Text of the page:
Background: Since the 1980s, violence has emerged as a leading public health concern in the United States. Recent studies have begun to address the impact of interpersonal violence specifically on young children. The purpose of this study was to describe the epidemiology of violence-related injuries (VRI) in an urban pediatric emergency department (ED).
Methods: A six-month retrospective chart review was conducted. The records of 11,000 patients 17 years of age and younger who were seen in an urban pediatric ED were accessed for VRI. VRI were defined as purposefully inflicted with intent to harm. Patients discharged from the ED with VRI were compared to patients admitted with VRI.
Results: Three hundred seventeen (3%) of patients were categorized as having VRI during the six-month study period. Eighty-three percent were discharged, and 17% were admitted. The majority of injuries was the result of interpersonal conflict with a friend or acquaintance. Patients discharged were more likely to involve: younger children, female victims, and blunt instruments. Thirteen percent of discharged patients, however, involved potentially lethal weapons (knife or firearm).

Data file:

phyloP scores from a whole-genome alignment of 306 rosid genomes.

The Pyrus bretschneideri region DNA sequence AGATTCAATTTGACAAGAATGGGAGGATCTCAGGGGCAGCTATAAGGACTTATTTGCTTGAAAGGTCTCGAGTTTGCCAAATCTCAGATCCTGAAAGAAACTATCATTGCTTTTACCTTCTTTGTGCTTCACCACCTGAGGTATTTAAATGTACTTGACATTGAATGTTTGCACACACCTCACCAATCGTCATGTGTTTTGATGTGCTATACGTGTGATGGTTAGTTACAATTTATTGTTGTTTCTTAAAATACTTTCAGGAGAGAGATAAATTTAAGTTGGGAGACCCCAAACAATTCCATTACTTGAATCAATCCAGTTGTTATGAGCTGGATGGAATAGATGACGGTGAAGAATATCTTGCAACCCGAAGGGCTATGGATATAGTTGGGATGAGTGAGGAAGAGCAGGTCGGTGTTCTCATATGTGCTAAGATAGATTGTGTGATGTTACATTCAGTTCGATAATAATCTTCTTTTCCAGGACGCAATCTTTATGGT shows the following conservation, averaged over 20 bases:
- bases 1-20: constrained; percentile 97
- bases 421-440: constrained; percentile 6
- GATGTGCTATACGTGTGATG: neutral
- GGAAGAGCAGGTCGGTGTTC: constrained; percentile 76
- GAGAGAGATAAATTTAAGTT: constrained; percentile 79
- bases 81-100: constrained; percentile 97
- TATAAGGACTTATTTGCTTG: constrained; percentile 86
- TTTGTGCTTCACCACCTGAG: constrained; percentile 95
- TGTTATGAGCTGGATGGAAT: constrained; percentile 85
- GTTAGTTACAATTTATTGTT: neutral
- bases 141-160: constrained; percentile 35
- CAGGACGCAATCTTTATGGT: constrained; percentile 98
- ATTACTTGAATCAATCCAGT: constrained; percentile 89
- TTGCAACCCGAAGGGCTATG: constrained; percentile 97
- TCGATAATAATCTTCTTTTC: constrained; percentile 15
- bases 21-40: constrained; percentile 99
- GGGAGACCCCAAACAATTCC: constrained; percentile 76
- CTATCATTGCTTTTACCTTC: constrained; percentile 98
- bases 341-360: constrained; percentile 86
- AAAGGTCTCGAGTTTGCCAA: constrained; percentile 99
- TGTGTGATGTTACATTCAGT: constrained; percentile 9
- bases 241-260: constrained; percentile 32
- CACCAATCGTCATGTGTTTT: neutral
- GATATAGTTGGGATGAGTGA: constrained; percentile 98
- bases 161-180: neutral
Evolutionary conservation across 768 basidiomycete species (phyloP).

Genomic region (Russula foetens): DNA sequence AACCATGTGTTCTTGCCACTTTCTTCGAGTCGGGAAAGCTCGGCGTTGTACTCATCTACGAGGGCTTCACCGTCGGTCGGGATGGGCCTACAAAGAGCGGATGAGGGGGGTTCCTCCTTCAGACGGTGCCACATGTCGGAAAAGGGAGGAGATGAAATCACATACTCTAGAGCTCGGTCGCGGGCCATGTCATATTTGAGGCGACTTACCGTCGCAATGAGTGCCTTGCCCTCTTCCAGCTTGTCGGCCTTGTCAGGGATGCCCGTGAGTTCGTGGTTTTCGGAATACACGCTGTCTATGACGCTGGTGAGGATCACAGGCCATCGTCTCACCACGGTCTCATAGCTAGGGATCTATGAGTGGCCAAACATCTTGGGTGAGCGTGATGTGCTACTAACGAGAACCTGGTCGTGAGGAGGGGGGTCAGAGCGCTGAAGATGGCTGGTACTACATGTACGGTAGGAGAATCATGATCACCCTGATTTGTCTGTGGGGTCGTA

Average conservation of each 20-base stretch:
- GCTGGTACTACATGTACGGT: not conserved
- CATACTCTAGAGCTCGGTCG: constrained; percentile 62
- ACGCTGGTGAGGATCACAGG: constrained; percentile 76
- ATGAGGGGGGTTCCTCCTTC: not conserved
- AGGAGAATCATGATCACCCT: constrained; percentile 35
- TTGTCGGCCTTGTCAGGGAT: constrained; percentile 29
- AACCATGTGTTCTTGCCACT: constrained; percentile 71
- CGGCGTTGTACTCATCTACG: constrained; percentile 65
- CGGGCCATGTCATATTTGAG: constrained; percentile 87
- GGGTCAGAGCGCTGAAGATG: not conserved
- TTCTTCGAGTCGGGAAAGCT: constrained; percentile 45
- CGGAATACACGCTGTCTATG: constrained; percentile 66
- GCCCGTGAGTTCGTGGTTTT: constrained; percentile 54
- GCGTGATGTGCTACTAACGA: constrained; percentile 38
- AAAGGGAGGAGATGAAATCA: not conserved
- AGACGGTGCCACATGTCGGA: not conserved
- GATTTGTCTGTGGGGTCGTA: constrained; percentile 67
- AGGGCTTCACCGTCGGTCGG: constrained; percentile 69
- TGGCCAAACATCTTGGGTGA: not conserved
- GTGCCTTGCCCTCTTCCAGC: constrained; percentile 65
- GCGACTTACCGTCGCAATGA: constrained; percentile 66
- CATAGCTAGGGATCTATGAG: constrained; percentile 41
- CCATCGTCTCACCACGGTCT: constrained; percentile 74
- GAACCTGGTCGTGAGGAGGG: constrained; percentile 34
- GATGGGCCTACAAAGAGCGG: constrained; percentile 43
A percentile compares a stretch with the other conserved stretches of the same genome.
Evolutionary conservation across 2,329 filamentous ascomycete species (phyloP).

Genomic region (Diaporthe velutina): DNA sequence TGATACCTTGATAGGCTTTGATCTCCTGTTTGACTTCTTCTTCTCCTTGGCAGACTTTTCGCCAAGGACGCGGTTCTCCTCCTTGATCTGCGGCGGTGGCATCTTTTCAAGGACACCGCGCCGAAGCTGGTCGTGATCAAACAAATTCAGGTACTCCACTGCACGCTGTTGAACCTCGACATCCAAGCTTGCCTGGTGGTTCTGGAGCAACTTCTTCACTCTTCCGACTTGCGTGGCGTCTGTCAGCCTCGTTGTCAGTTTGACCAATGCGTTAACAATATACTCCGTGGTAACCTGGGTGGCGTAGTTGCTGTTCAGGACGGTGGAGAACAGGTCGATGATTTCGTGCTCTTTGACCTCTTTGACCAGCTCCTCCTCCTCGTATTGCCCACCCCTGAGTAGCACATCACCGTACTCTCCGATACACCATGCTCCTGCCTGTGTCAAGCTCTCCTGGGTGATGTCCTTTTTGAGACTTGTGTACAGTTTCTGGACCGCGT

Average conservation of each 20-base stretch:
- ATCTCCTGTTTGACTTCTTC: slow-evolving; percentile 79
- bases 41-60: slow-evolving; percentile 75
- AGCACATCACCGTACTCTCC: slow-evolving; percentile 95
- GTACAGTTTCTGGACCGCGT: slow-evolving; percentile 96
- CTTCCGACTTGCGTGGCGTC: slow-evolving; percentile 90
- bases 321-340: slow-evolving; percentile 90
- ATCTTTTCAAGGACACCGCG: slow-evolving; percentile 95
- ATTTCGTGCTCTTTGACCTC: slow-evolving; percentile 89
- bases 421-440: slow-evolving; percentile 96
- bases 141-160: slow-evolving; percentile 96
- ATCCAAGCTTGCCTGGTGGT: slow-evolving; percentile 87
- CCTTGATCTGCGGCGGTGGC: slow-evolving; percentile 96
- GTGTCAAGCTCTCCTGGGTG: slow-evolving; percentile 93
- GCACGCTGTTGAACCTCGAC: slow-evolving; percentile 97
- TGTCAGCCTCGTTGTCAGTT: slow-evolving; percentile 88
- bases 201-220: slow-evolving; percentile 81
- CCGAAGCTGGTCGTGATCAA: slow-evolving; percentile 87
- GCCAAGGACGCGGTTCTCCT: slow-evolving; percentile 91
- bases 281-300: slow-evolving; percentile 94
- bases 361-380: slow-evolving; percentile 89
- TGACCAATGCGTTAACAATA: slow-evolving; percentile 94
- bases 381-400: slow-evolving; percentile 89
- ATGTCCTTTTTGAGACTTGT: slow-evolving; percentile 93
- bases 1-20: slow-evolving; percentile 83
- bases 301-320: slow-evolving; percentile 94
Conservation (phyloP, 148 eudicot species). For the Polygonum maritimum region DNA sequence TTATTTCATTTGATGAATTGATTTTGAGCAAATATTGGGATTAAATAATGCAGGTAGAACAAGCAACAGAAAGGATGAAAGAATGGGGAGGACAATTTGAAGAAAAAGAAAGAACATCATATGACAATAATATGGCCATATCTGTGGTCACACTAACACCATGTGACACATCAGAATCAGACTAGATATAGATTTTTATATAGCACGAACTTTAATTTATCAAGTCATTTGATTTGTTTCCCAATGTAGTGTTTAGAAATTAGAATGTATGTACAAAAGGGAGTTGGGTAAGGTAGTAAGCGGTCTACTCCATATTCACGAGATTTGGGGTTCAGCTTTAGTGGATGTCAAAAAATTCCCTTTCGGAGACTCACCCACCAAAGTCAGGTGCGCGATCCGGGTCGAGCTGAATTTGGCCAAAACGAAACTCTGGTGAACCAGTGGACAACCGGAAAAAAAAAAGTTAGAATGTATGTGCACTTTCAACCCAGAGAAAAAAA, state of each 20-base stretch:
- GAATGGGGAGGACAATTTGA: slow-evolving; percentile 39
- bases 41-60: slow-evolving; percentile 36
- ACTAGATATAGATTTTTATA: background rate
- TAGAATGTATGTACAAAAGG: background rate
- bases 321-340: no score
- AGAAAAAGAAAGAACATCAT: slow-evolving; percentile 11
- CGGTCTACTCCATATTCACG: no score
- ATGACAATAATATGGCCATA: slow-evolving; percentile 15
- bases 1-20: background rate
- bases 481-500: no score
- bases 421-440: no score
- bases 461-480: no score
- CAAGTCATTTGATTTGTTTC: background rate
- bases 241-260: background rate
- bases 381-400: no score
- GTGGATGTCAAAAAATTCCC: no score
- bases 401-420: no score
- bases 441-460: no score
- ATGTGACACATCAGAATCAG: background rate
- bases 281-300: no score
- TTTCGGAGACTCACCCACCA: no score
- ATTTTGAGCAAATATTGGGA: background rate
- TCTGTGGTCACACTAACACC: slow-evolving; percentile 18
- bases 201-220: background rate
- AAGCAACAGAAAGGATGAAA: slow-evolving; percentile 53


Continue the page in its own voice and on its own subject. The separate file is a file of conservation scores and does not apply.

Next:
Conclusions: The vast majority of patients with VRI are discharged from the ED. Females and young children were frequently evaluated for VRI in the pediatric ED. Identification of these patients can be used to initiate service protocols directed at violence prevention.
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